Source: Case Reports in Womens Health - Category: OBGYN Source Type: research
Conditions:   Pre-Eclampsia;   Hypertension;   Proteinuria in Pregnancy;   Thrombocytopenia;   Renal Insufficiency;   Impaired Liver Function;   Pulmonary Edema;   Headache;   Visual Impairment Intervention:   Other: Non-interventional study Sponsor:   Progenity, Inc. Recruiting
Source: ClinicalTrials.gov - Category: Research Source Type: clinical trials
Complement-mediated thrombotic microangiopathy (TMA), also known as atypical hemolytic uremic syndrome (aHUS) is a rare, hereditary, progressive, life-threatening disorder caused by a disruption in regulation of the alternative pathway of the complement system. Eculizumab, a terminal complement inhibitor, has emerged as a first-line therapy, however data are limited to small case series (Brocklebank et al., 2017). Here, we present a diagnostically challenging case of complement-mediated TMA, who received eculizumab therapy with excellent hematologic response.A 68-year-old female with history of possible Sjogren's syndrome,...
Source: Blood - Category: Hematology Authors: Tags: 311. Disorders of Platelet Number or Function Source Type: research
ConclusionRCE was well-tolerated and associated with good and possibly improved maternal and fetal outcomes in this small cohort of sickle cell patients. Larger studies are required to further characterise the benefit of prophylactic RCE during pregnancy in the SCD population.DisclosuresSzer: Alexion Pharmaceuticals, Inc.: Consultancy, Honoraria, Other: Travel Support , Research Funding.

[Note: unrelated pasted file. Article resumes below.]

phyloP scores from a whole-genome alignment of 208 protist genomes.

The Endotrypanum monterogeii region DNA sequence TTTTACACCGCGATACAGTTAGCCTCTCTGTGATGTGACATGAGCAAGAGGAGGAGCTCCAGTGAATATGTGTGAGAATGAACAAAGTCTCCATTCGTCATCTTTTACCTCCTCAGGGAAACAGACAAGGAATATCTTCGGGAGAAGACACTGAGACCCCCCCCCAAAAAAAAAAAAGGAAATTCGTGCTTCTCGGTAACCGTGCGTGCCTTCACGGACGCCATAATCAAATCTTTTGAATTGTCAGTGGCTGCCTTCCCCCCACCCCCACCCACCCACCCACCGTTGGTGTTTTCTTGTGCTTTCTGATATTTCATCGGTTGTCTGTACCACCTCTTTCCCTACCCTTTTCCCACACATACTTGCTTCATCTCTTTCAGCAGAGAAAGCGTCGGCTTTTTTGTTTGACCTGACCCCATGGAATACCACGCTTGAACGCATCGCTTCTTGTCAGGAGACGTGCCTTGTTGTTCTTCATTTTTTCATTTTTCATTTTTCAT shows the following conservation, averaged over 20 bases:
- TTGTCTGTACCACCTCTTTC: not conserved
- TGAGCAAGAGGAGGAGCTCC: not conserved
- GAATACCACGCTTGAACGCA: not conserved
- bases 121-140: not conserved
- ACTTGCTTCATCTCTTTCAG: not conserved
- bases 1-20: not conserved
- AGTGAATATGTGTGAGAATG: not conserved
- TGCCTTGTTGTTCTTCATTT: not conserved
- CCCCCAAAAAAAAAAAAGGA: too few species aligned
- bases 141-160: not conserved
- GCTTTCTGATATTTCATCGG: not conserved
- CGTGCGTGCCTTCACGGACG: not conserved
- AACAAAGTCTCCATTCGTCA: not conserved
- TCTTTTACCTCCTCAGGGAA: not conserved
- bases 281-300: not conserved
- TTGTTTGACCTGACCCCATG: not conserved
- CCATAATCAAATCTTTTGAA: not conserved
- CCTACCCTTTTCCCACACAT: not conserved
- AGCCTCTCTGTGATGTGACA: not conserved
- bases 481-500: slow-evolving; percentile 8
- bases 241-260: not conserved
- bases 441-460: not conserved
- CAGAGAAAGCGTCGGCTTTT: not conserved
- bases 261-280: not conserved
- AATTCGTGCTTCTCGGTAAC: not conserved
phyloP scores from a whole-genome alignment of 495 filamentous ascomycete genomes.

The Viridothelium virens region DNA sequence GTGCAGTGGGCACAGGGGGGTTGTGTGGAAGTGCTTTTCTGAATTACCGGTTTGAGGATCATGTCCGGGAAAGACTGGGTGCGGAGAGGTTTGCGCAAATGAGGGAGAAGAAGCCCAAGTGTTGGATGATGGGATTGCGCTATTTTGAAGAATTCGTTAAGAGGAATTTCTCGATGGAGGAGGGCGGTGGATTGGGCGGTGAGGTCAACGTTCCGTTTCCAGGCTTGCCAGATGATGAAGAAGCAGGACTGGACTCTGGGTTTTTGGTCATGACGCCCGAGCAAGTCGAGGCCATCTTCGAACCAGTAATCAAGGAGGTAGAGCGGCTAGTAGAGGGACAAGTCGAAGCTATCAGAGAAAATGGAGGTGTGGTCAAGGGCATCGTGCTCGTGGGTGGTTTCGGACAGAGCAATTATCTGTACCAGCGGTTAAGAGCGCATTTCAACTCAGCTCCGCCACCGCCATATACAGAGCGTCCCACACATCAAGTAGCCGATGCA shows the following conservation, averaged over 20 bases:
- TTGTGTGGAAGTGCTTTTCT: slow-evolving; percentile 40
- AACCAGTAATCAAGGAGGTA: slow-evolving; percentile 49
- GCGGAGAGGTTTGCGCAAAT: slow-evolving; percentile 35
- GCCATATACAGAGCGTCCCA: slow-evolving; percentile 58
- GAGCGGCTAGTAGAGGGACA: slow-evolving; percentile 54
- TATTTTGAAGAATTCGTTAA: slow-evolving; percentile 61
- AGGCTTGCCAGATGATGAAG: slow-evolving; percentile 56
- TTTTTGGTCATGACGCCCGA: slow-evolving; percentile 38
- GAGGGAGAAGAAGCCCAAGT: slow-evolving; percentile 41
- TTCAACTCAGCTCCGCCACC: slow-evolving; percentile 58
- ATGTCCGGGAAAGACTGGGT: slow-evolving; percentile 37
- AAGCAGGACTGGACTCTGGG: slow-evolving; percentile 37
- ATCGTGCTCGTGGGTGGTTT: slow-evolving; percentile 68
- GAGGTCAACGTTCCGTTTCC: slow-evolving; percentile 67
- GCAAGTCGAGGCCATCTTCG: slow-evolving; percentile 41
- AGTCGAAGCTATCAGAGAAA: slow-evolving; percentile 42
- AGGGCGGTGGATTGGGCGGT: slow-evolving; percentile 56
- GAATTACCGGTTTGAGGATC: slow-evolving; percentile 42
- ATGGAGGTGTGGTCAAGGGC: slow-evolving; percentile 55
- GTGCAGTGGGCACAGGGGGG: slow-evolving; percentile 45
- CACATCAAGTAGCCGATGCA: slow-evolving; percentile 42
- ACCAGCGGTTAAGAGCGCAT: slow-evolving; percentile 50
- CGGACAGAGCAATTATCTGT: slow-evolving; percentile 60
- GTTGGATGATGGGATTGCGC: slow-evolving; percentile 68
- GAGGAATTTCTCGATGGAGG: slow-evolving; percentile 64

Source: Blood - Category: Hematology Authors: Tags: 114. Hemoglobinopathies, Excluding Thalassemia-Clinical Source Type: research
​BY GREGORY TAYLOR, DO, &SHERIF G. EL-ALAYLI, DOA 30-year-old G5P3 presented to the ED with bilateral lower-extremity edema and headache for three days. She presented one week after an uncomplicated full-term vaginal delivery with an unremarkable pregnancy course and no prior requirement for antihypertensive therapy. The headache was described as achy to sharp, with associated photophobia. She also noted occasional vaginal spotting, which was common a few weeks after delivery. She denied any chest pain, shortness of breath, nausea or vomiting, abdominal pain, or any other symptoms. She admitted to occasional mild cra...